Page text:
(three patients), and nausea (one patient). The authors did not report the
      type of adverse event in seven patients. The adverse events observed in the
      control group were pruritus (11 patients), cephalea (four patients), and
      nausea (one patient). The authors did not report the type of adverse events
      in four patients.

      PATIENTS AND METHODS

      Inclusion Criteria

      We applied The Cochrane Collaboration methodology (21) and followed our
      predefined, peer-reviewed, published Cochrane Hepato-Biliary Group protocol
      (22). Only randomized clinical trials were included (22). Patients with
      alcoholic liver cirrhosis, liver fibrosis, hepatitis, and/or steatosis as
      well as patients with viral induced liver disease (hepatitis B and/or
      hepatitis C) according to the diagnostic work-up used in the individual
      trial were included (22). The trials should have administered MT or any MT
      constituent at any dose or duration versus placebo or no intervention (22).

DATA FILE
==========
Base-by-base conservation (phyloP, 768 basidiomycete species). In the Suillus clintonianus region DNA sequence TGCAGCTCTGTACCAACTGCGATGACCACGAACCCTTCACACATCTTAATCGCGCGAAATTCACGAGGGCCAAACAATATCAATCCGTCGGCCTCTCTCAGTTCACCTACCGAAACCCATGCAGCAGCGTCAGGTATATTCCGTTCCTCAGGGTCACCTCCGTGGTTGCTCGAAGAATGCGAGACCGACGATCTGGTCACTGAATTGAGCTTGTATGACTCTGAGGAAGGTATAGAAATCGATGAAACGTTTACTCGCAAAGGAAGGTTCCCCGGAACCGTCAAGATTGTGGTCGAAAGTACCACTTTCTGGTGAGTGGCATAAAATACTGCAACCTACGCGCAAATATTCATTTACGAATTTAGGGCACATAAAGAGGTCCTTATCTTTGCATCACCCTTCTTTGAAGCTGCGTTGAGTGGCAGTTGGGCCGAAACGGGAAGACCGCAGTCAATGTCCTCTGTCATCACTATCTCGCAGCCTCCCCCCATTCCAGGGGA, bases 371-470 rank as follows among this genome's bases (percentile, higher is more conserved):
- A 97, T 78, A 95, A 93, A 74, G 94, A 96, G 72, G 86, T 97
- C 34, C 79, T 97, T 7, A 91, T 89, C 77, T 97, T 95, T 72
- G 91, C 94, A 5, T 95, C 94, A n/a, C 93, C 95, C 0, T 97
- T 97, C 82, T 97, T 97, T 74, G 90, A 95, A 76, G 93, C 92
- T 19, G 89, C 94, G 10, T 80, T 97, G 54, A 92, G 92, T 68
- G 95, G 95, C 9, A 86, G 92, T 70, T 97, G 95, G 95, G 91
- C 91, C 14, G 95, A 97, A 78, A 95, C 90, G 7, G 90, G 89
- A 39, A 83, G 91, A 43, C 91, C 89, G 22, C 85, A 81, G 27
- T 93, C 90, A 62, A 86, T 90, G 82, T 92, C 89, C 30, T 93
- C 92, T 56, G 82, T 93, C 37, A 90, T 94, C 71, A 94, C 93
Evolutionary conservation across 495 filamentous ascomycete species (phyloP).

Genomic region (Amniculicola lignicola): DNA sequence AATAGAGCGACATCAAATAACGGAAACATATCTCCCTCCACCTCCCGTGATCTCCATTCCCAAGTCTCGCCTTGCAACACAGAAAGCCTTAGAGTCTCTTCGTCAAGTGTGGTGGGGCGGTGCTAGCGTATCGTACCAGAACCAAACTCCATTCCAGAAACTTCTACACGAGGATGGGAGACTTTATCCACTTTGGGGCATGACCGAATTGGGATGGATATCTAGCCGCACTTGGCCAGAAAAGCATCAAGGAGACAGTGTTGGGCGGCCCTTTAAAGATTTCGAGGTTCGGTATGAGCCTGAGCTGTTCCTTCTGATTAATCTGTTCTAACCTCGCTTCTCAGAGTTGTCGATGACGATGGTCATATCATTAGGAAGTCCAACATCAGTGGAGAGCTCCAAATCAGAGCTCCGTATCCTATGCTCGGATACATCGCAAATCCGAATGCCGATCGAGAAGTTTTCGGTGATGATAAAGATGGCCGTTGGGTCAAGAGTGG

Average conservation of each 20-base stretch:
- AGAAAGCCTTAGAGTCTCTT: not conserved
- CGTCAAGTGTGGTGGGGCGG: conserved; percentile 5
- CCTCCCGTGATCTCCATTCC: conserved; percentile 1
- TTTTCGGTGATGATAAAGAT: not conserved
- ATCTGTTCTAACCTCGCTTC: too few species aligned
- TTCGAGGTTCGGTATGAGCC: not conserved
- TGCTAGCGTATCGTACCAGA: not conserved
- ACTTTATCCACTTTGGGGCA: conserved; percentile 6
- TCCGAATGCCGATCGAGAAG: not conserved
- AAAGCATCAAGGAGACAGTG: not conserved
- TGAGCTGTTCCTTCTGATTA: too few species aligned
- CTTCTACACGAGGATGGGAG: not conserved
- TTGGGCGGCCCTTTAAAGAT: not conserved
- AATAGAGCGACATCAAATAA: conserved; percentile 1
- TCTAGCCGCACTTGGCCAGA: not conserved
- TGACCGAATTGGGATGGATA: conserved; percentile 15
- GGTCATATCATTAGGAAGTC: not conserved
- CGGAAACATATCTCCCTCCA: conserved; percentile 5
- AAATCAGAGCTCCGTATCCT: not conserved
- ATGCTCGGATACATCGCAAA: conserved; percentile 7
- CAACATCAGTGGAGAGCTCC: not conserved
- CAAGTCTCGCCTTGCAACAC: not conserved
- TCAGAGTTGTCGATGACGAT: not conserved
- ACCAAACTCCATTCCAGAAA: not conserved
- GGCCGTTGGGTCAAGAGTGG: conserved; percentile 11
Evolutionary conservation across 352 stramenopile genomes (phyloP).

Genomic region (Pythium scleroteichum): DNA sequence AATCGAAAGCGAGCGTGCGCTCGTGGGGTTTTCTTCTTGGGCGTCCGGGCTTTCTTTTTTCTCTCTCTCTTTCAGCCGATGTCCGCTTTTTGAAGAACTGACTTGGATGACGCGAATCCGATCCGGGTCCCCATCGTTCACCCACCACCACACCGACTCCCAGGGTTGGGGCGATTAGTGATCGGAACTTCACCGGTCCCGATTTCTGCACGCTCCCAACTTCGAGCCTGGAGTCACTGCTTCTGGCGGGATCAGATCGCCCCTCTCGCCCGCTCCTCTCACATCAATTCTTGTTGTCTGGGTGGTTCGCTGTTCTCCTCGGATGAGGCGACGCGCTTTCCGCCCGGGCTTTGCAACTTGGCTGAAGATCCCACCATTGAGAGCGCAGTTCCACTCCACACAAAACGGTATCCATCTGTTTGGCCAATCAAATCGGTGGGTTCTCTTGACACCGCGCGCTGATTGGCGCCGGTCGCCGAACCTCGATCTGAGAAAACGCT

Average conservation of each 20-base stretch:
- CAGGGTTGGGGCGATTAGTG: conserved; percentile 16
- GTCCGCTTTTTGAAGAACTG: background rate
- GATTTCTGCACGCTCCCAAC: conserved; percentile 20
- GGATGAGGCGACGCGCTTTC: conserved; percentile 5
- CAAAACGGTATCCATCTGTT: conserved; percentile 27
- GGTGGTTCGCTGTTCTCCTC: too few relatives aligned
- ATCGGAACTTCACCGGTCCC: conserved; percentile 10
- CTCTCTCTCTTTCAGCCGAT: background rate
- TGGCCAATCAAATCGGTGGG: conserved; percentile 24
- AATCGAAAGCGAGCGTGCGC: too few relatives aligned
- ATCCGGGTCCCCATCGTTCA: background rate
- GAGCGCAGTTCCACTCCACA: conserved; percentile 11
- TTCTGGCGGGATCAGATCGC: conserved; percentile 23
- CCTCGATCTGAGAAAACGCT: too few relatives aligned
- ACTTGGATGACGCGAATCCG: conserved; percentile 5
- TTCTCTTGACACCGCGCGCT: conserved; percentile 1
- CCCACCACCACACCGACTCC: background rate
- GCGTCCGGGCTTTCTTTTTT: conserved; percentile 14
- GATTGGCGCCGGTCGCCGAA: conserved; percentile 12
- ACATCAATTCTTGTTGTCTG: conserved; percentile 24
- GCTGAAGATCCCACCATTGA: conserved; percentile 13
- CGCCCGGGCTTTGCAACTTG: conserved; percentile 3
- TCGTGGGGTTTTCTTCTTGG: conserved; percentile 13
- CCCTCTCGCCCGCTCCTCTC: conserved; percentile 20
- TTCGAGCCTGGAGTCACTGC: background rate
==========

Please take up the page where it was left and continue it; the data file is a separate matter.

Types of Outcome Measures

      The primary outcome measure was the number of patients dying (22). Secondary
      outcomes measures were the development of clinical symptoms and
      complications analyzed separately and combined, liver biochemistry, liver
      biopsy findings, as well as number and type of adverse events (22).

      Search Strategy for Trials

      The following databases were searched: The Cochrane Hepato-Biliary Group
      Controlled Trials Register (December 2003), The Cochrane Central Register of
      Controlled Trials on The Cochrane Library (Issue 4, 2003), MEDLINE (1966 to
      December 2003), and EMBASE (1974 to December 2003) using the search terms
      "milk thistle" or "silymarin" or "silybin" or "silibinin" or "silydianin" or
      "silychristin" or commercial names (LegalonB., SilipideB., RealsilB.,
      CarsilB., SiliphosB.) and "liver disease" or "alcoholic liver disease" or